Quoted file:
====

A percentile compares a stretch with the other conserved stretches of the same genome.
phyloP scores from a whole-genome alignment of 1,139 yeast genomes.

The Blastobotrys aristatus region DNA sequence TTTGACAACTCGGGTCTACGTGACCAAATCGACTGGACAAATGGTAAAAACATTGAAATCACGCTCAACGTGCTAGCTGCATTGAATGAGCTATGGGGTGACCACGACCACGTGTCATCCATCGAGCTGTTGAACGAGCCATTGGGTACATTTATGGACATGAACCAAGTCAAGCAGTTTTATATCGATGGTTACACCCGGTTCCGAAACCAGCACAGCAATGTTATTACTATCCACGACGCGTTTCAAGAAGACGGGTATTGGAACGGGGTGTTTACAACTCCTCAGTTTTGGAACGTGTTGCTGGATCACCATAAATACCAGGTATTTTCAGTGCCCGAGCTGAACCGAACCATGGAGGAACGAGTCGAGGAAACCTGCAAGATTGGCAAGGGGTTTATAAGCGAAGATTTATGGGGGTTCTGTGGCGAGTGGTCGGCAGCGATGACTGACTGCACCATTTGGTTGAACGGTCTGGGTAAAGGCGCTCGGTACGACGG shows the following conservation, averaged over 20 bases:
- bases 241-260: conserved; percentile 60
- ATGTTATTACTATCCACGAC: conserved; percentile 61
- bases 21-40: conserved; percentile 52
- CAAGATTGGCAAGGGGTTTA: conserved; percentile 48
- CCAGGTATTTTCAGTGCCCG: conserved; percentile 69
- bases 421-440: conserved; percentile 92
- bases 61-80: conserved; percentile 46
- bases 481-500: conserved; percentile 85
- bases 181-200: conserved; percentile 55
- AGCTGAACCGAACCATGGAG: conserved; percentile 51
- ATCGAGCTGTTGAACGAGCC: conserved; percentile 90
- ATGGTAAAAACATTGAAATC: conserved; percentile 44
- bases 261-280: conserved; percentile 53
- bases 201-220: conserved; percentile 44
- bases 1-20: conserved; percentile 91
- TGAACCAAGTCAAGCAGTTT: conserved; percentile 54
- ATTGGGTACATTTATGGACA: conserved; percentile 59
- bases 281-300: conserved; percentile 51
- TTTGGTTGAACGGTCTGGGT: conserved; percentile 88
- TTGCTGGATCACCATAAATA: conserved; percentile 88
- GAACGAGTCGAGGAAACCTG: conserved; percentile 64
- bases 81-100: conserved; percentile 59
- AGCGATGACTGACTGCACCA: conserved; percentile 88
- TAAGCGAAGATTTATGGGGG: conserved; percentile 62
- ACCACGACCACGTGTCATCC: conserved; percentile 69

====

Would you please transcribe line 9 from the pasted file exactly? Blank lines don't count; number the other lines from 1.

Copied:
- bases 421-440: conserved; percentile 92